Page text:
Another subject of interest was pharmacogenetics of cardiovascular drugs. Pharmacogenetics is the upcoming field of research that examines genetic variation that influences responses to drug therapy in the individual patient. It has the very appealing goal to realize personalized therapy using genotypic guidance of pharmacotherapy by selecting agents with the greatest potential for efficacy and the least risk of toxicity. We explored previously reported associations regarding the genetic determinants of antiplatelet drug resistance in a large realâ€life population of STâ€segment elevation myocardial infarction (STEMI) patients. We demonstrated that two polymorphisms, related to aspirinâ€ and clopidogrel efficacy, were indeed associated with recurrent thrombotic events in this unselected patient population. These polymorphisms could therefore be of value in the identification of STEMI patients at risk for recurrent cardiovascular events.
Genetic association studies have come a long way the last decades and our understanding of the genetic background in many different diseases increased substantially. Additional studies will further expand our knowledge and could thereby aid in the development of better and more individualized treatment in the nearby future.
Cellular and molecular mechanisms of arrhythmias in cardiac fibrosis and beyond: From symptoms to substrates towards solutions
Saïd F.A. Askar
Promotor: M.J. Schalij
Co-promotor: D.A. Pijnappels
11 december 2013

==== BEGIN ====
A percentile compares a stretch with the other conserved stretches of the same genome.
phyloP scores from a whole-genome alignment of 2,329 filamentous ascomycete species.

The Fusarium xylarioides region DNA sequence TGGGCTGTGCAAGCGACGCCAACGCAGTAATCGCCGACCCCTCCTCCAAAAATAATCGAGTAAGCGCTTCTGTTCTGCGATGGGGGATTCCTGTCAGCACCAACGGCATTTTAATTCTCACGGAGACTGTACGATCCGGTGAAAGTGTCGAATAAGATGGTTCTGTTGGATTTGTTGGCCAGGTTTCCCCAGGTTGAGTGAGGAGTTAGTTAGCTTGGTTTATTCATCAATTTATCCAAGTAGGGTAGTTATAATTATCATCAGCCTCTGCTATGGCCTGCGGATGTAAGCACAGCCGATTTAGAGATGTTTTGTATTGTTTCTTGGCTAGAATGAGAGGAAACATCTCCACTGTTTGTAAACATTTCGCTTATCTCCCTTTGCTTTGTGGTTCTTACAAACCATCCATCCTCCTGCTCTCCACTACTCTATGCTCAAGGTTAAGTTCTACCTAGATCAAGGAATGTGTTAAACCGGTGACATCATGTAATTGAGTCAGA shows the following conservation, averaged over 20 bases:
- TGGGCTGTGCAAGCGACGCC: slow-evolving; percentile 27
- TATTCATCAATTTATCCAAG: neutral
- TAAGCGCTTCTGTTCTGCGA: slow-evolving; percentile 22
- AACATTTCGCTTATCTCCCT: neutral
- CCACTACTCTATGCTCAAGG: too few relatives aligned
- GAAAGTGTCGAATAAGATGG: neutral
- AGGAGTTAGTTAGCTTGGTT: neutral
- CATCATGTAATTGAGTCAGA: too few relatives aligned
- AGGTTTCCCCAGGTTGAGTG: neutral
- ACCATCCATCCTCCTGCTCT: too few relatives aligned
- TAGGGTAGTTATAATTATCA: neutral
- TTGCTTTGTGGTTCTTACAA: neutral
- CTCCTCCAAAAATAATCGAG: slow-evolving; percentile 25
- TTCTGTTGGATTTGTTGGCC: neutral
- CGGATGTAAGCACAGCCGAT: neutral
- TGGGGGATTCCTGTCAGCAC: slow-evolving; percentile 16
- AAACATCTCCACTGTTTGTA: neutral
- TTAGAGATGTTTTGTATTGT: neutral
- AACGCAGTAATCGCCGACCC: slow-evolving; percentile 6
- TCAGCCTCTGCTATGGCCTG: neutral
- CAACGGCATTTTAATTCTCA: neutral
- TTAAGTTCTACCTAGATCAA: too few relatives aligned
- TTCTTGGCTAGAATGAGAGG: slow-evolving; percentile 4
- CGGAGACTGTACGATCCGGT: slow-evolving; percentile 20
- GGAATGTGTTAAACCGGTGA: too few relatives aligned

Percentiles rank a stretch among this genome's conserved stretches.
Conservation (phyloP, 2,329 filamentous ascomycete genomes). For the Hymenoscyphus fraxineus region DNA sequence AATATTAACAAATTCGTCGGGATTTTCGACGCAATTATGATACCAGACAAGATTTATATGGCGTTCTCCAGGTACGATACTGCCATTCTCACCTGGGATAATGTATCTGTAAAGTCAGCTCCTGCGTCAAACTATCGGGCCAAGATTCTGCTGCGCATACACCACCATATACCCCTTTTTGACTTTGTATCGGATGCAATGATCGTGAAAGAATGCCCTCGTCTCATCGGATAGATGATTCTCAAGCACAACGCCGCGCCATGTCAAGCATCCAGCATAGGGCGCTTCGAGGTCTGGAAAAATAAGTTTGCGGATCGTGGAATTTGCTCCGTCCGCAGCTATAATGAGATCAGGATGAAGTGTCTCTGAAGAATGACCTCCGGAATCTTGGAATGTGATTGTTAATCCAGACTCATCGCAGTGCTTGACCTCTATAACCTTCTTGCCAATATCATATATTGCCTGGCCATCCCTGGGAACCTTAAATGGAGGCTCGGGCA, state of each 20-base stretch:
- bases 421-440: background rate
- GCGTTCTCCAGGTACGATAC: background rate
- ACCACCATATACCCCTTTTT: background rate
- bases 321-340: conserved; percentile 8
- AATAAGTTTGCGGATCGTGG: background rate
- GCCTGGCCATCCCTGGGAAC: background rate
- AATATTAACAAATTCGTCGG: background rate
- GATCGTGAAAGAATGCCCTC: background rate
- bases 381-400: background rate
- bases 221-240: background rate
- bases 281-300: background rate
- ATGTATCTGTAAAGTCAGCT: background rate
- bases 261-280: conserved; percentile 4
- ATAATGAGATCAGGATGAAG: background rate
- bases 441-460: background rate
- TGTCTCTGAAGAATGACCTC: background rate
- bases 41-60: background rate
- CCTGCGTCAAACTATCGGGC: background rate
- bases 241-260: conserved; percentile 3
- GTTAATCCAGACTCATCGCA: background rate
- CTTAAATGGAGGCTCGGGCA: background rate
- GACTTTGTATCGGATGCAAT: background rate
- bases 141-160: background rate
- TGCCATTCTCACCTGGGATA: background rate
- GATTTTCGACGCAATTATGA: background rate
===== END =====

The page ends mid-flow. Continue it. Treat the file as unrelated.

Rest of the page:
Cardiac arrhythmias are a major health concern in the western world with a rapidly increasing incidence. Although current anti-arrhythmic strategies are beneficial to patients, they can be considered suboptimal due to a largely symptomatic approach that does not fully affect the underlying pro-arrhythmic substrate. This may be explained by an incomplete understanding of the mechanisms that underlie pro-arrhythmic substrates such as cardiac fibrosis. The research described in this thesis therefore investigates cellular and molecular pro-arrhythmic mechanisms using in vitro models of such pro-arrhythmic substrates to provide and expand upon a mechanistic basis for future, more substrate-oriented anti-arrhythmic strategies. In the model of cardiac fibrosis, myofibroblasts were shown to be highly pro-arrhythmic. In a quantity-dependent manner, these cells have a detrimental depolarizing and pro-arhythmic influence on cardiac tissue, causing conduction slowing, prolongation of repolarization and ectopic activity that may give rise to reentrant tachyarrhythmias. In this thesis, it was demonstrated that by limiting proliferation of myofibroblasts, their pro-arrhythmic influence can be greatly diminished. A mechanism that appeared to be responsible for the depolarization of cardiomyocytes by myofibroblasts is heterocellular coupling, as down regulation of connexin43 expression in myofibroblasts through genetic modification had anti-arrhythmic effects. Heterocellular coupling is a pro-arrhythmic mechanism that was also observed between mesenchymal stem cells and cardiomyocytes and may therefore also have cautionary implications for the future of cardiac stem cell therapy. Through the use of genetic modification, such pro-arrhythmic mechanisms can be selectively targeted. In this thesis, control of selective transgene expression in myofibroblasts or cardiomyocytes was further refined by investigating the cellular tropism of several adeno-associated viral vectors and the use of cell type-specific promotors. By employing such genetic tools together with expanded knowledge of pro-arrhythmic mechanisms of cardiac fibrosis and other pro-arrhythmic substrates, future treatment modalities for arrhythmias may improve by becoming more mechanism- and substrate-oriented.